After a 150-year absence, milk punch is back. Newly popular with the mixology set, this drink is more a technique than a particular recipe, much as punch is a format rather than a formula. Today’s bartenders are not only experimenting with the range of ingredients that go into the cocktail, they are also experimenting with the technique itself. To understand more about the drink, how it’s changing, and how to create a great recipe for the home bartender, we hit the bar scene—and spoke with as many professional milk-punch makers as we could.
There are two kinds of milk punch. The first, typically called brandy milk punch or bourbon milk punch, is popular in New Orleans, is citrus-free, and includes milk. The second type, often called English milk punch or clarified milk punch, is what we’ll focus on here. From this point on, we’ll refer to it simply as milk punch.
The base recipe for milk punch includes citrus juice or another acidic ingredient. Milk (usually hot milk) is added to the mixed cocktail, curdling the milk, and then the punch is strained to remove the curds. The process removes most of the color and cloudiness from the drink, clarifying it, and it preserves the cocktail from spoilage for months or even years if kept cool. After Charles Dickens died in 1870, bottles of milk punch were found in his wine cellar.
The concept of clarifying cocktails with milk might seem a bit odd today, but in the milk punch heyday—the 1700s through the mid-1800s—spirits would have been far rougher around the edges than those we enjoy today, and in addition to clarifying and preserving the drink, the process also softened the harsh flavor of the booze. The resulting drink is unctuous and silky, clear and only subtly milky, with softer, mellow flavors.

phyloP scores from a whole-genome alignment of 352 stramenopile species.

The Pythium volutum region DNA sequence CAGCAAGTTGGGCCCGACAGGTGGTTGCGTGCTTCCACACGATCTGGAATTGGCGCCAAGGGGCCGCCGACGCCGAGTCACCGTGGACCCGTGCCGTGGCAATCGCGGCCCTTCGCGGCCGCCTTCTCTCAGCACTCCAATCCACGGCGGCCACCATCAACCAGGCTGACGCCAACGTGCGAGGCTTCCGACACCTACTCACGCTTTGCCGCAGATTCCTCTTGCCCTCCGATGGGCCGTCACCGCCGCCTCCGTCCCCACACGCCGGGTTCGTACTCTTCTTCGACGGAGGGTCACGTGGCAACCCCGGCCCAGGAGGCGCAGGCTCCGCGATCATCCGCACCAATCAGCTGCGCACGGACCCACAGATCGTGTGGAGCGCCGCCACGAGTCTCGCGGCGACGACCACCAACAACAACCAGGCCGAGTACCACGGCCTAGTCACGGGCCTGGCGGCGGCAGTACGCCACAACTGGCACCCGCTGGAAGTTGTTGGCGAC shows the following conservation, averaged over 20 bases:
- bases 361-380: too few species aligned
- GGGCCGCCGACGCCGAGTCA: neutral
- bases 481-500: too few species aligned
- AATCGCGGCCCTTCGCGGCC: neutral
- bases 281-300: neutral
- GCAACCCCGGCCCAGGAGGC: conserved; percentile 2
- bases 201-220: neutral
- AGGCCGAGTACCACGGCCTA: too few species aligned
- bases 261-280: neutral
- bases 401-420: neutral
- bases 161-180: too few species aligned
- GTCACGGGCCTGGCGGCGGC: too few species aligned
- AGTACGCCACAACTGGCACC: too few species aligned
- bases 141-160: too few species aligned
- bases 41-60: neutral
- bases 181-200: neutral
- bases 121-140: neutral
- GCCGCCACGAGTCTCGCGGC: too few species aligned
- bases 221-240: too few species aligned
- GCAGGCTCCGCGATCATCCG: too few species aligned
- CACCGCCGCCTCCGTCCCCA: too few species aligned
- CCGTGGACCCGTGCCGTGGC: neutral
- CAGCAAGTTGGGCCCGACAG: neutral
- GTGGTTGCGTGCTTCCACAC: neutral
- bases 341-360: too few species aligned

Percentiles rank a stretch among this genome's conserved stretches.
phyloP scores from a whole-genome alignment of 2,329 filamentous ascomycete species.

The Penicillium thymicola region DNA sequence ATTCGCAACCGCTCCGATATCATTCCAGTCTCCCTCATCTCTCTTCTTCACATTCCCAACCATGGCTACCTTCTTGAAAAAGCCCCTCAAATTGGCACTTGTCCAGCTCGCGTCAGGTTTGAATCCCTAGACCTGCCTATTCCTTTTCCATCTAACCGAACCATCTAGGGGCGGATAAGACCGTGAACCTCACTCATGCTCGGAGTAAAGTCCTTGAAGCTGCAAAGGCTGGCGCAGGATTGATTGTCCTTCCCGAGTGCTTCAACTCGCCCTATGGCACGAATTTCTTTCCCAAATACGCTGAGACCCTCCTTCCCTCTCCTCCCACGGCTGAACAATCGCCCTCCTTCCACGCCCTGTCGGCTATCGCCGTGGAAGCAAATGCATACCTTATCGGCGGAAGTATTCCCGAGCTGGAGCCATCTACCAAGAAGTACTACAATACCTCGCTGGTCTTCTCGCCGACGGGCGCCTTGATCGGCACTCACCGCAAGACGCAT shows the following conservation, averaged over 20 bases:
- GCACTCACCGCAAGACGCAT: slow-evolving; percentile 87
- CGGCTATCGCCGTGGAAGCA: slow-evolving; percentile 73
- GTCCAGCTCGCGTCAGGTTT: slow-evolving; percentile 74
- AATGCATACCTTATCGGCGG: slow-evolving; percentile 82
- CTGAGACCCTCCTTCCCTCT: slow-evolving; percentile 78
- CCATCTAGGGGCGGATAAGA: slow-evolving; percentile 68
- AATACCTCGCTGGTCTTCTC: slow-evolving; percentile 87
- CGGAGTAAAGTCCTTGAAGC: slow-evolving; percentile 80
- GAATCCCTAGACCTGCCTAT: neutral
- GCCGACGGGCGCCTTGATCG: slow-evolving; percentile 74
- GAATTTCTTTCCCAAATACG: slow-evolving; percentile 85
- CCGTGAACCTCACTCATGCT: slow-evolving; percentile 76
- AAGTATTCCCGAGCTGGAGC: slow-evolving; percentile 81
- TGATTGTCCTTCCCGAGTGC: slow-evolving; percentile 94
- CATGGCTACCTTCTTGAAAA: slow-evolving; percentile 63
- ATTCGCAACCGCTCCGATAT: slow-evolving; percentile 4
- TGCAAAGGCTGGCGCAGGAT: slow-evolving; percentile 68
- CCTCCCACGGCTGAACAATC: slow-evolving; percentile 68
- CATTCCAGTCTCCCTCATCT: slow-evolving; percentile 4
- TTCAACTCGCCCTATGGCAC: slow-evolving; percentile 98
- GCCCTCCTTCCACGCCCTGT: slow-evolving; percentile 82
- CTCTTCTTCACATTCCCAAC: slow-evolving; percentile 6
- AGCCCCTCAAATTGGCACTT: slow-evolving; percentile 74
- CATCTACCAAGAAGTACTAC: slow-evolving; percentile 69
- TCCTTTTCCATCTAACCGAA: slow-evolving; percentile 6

And today? You may not need to soften the flavored edges of your spirits, but the drink offers advantages to bartenders in top cocktail lounges: It can be batched in advance for speed and consistency rather than assembled to order, it does not spoil if handled appropriately, and it makes serving easy. Most bartenders simply pour refrigerated milk punch into a stemmed cocktail glass or over a large ice cube. At most, it’s mixed with soda water and garnished with a citrus peel.
This means that milk punch also a great option for the home bartender. It can be mixed and clarified ahead of time, then stored in the fridge, ready for your next holiday party (or after-work tipple). The milk punch process can be applied not only to traditional punch recipes, but to other classic drinks, giving a White Russian, Midori sour, or Ramos gin fizz an inventive edge.